Friday, May 22, 2009

"Here's How Not To Live" and How Helpful That Is

Sometimes I wonder why I still attend the Men's Breakfast.

The only real benefit I find for myself is learning a little more about right-wing Christianity (as if I don't know enough already) each meeting.

This morning we discussed "Carnate Christians." The whole discussion was essentially the phrase "salvation by grace alone" repeated over and over. "If a person believes in God, they go to heaven." Apparently we didn't feel like talking about how to live, just how not to live.

Or maybe we just wanted to feel more comfortable in knowing that no matter how lazy our faith is, no matter how cheap our grace gets, we still go to heaven. Wow. Can't you tell I feel better?

Here's my response.

1 comment:

WES ELLIS said...

"Stay with the church that hurt you..." That quote by Stanley Hauerwaas is what kept me going back to the church I went to in college (yours)... not that IT really hurt me but the tradition to which it was committed.

Why stay with the church that hurt you? well one reason might be because they need you, your voice, your loving example of commitment to true discipleship, your hope, your challenge to their ideas, etc. But perhaps the real reason is simply because by leaving you might be giving in. By leaving you might be giving up on any hope of ever really being able to "do church" the right way. If we leave when it gets hard or when we start to disagree with folks, we'd might as well live alone in the hills because that'll happen everywhere if we're really trying to do community.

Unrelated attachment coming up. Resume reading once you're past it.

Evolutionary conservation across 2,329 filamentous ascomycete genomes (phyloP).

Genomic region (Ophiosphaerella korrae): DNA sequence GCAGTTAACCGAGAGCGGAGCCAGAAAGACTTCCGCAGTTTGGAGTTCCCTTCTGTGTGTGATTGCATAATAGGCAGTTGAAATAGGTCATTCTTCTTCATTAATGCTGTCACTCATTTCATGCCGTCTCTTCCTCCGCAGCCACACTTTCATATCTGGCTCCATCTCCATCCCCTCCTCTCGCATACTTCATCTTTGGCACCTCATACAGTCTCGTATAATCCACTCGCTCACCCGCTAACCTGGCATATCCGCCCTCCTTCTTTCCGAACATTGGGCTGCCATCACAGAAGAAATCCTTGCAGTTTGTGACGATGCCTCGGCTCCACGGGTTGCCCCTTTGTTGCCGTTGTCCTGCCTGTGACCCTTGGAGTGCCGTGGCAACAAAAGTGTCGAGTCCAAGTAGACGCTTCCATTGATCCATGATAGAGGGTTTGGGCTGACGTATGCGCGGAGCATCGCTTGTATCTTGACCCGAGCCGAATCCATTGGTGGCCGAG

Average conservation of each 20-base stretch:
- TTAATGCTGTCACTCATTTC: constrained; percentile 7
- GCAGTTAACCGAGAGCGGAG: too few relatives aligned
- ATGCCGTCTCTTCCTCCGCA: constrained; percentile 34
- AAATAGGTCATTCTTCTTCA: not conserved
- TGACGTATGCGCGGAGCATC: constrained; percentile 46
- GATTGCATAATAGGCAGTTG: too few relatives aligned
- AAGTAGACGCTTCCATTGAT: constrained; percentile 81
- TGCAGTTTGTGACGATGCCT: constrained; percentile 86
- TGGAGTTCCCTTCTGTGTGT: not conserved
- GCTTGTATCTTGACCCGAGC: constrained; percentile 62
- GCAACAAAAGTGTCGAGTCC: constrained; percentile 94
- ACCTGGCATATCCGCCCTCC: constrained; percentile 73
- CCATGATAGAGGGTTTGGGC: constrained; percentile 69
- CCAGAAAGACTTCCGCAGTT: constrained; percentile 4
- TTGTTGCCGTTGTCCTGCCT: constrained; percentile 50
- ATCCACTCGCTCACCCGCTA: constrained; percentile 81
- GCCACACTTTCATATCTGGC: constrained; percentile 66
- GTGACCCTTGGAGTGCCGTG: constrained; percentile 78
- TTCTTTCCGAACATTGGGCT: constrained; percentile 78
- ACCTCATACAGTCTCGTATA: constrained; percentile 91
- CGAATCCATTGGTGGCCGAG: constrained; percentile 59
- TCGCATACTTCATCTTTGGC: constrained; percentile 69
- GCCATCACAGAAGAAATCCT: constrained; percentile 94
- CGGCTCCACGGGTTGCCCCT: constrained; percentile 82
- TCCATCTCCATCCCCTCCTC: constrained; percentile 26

The reality is that church just hurts, community just hurts. But resurrection's on the other side. See if you can't stick around...
(but leave if it's just impossible for you to be yourself there).

And, by the way, is "Carnate Christians" like "incarnational ministry"? And what does "salvation by grace" have to do with belief... in Jesus? "Grace alone" would exempt someone from the necessity of belief, wouldn't it? But wasn't it Paul who said that we're saved "by grace through faith" which is "dead" (according to another well known author) without "works"? If we're gonna take Paul seriously, doesn't that mean that we're saved by grace through a faith which is alive and soaked in good deeds? So shouldn't we be spending some time talking about what those "works" really are if salvation is really what we care about?

Thanks for reading this short response, Mark... now go read my blog...